Peroxisomal compartmentalization of amino acid biosynthesis reactions imposes an upper limit on compartment sizeMore about Open Access at the Crick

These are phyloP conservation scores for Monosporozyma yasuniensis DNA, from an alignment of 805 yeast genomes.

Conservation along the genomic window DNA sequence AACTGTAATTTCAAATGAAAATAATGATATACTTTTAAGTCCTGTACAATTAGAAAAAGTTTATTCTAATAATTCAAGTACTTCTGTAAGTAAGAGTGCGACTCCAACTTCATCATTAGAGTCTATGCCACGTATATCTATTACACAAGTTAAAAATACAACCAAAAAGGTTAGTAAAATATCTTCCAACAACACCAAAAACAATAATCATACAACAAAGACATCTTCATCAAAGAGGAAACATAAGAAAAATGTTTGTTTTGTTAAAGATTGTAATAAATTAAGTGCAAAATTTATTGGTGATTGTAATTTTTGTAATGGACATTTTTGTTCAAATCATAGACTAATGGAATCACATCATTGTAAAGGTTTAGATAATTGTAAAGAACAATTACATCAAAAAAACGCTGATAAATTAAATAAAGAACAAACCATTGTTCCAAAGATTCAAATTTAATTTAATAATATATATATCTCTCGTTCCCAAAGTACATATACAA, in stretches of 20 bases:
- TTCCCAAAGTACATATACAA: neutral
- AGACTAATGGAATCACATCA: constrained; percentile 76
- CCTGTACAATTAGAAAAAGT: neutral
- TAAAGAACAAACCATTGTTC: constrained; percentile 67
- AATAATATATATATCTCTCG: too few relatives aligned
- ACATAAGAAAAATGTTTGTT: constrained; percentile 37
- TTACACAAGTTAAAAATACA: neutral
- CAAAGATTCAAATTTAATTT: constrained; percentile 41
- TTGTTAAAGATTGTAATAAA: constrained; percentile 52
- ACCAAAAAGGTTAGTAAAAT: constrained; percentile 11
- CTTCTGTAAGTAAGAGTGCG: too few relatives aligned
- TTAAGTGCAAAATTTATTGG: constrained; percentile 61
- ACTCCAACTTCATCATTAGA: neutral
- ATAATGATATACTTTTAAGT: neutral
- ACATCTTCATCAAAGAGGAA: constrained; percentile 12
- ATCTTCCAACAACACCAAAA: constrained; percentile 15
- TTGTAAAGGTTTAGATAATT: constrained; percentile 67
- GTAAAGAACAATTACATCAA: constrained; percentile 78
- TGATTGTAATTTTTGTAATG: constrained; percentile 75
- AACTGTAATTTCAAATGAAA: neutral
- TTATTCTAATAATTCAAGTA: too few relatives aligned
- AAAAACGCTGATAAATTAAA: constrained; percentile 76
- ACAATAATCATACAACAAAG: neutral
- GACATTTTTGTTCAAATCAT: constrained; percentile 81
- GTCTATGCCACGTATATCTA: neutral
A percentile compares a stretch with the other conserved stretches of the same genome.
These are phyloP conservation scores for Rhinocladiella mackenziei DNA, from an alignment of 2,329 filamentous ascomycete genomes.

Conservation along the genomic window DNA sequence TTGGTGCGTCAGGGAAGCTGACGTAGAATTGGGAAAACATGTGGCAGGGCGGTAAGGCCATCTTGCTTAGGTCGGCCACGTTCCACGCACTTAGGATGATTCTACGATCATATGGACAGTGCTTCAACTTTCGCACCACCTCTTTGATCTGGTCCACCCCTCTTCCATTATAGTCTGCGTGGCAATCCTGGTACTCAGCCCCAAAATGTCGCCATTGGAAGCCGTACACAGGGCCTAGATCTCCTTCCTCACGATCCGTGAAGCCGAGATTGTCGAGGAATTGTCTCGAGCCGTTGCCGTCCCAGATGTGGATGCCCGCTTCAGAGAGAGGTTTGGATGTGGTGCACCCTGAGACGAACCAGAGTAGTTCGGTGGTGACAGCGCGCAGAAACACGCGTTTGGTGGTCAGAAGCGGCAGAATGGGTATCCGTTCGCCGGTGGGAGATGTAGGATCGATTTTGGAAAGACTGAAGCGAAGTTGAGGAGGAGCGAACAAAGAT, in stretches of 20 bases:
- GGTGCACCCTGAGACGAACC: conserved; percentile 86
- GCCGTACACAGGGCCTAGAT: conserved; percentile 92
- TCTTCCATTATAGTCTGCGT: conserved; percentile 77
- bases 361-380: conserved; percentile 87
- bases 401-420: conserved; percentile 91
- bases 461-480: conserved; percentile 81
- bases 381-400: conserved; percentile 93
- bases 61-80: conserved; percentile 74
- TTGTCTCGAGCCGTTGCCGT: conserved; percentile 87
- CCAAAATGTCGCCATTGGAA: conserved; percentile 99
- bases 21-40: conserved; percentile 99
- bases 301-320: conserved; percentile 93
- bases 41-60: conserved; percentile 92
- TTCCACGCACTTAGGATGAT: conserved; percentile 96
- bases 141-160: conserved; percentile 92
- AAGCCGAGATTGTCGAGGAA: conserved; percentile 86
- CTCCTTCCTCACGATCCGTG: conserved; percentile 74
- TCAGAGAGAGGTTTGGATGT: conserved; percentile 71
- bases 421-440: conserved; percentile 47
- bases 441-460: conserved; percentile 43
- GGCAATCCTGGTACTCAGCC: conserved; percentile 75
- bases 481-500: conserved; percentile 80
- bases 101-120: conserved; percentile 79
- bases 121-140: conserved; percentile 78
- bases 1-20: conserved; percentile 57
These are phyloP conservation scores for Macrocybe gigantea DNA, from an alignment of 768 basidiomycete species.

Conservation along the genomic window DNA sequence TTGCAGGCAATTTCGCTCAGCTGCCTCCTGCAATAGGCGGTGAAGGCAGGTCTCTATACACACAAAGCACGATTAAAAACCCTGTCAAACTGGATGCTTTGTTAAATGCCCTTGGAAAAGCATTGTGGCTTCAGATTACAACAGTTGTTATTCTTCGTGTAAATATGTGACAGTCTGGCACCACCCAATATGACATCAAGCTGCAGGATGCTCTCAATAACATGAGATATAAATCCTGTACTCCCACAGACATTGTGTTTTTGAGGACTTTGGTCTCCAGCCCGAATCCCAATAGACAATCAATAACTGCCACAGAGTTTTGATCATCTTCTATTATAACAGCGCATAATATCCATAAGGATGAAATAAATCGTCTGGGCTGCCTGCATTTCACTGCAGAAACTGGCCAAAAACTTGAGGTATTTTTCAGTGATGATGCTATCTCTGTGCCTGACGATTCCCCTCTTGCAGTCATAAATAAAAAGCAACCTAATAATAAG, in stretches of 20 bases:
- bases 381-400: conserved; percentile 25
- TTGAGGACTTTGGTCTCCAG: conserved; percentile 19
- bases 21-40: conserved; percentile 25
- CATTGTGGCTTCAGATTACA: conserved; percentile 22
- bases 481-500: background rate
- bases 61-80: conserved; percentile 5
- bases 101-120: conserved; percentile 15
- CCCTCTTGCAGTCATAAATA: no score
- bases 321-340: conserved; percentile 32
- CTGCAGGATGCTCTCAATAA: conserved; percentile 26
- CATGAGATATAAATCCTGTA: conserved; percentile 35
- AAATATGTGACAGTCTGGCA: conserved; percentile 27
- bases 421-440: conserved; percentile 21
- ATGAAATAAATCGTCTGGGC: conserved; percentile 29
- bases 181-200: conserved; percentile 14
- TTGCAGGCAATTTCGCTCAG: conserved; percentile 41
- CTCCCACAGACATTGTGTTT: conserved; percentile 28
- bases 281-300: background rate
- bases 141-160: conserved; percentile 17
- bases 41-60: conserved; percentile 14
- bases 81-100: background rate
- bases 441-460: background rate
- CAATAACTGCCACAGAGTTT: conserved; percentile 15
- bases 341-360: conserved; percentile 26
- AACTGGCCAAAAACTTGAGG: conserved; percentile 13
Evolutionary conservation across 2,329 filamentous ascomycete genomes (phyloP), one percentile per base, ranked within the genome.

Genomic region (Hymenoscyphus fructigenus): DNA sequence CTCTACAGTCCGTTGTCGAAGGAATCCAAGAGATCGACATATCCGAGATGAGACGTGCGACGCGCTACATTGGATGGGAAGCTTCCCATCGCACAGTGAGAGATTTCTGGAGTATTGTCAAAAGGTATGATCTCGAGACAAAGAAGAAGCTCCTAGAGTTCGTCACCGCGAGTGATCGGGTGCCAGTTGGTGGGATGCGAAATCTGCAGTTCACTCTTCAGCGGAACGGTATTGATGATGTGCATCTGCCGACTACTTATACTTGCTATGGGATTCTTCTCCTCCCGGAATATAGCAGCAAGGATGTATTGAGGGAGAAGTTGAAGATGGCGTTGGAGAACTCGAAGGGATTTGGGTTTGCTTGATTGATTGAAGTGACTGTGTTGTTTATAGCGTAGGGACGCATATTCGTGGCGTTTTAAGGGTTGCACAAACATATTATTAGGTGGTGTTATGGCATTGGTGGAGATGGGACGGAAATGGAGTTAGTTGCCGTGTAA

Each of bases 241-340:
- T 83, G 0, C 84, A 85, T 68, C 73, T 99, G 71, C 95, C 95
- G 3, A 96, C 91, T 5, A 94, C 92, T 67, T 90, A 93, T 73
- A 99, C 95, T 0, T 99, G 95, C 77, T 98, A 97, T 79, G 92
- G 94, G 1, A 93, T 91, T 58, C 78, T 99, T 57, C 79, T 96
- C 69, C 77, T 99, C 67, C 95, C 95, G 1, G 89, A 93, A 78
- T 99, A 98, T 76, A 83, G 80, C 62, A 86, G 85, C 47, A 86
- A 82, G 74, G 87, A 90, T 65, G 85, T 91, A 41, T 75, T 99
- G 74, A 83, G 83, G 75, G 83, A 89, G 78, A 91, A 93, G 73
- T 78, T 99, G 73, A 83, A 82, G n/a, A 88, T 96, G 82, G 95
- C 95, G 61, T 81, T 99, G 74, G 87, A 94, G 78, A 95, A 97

Cellular metabolism relies on just a few redox cofactors. Selective compartmentalization may prevent competition between metabolic reactions requiring the same cofactor. Is such compartmentalization necessary for optimal cell function? Is there an optimal compartment size? Here we probe these fundamental questions using peroxisomal compartmentalization of the last steps of lysine and histidine biosynthesis in the fission yeast Schizosaccharomyces japonicus. We show that compartmentalization of these NAD+ dependent reactions together with a dedicated NADH/NAD+ recycling enzyme supports optimal growth when an increased demand for anabolic reactions taxes cellular redox balance. In turn, compartmentalization constrains the size of individual organelles, with larger peroxisomes accumulating all the required enzymes but unable to support both biosynthetic reactions at the same time. Our reengineering and physiological experiments indicate that compartmentalized biosynthetic reactions are sensitive to the size of the compartment, likely due to scaling-dependent changes within the system, such as enzyme packing density.